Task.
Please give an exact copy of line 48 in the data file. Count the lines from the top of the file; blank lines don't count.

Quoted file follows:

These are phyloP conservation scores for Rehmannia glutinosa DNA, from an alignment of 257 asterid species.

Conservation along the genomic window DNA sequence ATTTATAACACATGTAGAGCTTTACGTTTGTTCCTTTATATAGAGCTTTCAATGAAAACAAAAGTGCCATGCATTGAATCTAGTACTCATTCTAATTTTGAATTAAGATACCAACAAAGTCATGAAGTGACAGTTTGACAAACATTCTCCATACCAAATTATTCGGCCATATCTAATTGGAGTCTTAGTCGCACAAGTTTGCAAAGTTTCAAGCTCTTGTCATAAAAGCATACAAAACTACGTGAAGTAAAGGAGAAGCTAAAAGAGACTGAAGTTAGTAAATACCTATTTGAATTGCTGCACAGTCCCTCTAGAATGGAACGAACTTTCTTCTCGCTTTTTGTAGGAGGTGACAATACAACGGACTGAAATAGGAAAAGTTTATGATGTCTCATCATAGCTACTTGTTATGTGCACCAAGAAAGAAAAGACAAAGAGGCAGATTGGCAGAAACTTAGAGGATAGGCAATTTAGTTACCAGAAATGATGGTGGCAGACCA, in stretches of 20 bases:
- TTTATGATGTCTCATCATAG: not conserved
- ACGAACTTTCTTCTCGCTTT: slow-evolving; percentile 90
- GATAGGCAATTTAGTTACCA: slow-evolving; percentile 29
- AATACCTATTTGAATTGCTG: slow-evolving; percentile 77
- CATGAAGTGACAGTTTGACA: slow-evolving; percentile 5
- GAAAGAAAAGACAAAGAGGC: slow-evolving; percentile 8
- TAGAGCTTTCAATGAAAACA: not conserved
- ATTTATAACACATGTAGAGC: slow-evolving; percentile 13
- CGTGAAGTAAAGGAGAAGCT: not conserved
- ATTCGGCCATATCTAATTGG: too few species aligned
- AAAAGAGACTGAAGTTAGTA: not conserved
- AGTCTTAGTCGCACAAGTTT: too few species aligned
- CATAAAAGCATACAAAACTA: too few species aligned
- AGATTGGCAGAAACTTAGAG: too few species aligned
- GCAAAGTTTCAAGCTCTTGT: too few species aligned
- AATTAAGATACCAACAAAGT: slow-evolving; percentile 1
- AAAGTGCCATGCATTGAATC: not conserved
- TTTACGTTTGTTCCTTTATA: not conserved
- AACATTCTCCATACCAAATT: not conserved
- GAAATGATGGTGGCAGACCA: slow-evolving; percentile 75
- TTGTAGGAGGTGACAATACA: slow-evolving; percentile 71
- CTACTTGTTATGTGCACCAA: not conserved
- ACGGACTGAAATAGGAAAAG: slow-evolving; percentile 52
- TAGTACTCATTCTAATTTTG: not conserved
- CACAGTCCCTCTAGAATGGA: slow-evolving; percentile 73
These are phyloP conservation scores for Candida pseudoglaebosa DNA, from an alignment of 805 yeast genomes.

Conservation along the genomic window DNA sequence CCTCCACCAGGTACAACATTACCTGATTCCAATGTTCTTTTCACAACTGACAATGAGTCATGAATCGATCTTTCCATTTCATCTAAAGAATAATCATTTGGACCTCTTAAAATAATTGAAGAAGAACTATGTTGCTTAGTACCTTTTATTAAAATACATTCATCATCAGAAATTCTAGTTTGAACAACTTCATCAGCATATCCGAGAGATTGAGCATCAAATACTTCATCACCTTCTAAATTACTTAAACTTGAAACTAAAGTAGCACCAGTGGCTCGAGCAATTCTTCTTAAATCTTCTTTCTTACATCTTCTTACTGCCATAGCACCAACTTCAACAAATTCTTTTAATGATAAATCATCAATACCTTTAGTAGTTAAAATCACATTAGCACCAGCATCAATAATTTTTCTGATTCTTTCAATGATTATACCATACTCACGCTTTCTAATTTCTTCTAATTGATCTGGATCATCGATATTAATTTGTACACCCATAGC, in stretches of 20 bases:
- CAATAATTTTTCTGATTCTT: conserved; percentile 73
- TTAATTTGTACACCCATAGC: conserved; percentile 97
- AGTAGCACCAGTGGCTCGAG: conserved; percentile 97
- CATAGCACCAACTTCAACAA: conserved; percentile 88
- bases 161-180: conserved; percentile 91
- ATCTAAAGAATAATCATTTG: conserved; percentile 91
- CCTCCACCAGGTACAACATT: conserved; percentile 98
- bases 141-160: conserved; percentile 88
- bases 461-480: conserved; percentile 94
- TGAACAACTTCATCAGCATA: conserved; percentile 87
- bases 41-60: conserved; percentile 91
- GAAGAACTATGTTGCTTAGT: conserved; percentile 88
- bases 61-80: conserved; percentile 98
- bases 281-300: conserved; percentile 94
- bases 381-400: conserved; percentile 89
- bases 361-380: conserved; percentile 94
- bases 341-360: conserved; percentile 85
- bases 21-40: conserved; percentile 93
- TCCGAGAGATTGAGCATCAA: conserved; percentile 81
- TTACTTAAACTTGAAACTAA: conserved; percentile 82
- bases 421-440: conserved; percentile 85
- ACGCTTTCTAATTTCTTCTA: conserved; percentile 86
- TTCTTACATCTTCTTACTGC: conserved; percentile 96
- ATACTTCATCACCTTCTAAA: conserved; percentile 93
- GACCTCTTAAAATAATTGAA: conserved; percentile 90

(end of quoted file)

- TCCGAGAGATTGAGCATCAA: conserved; percentile 81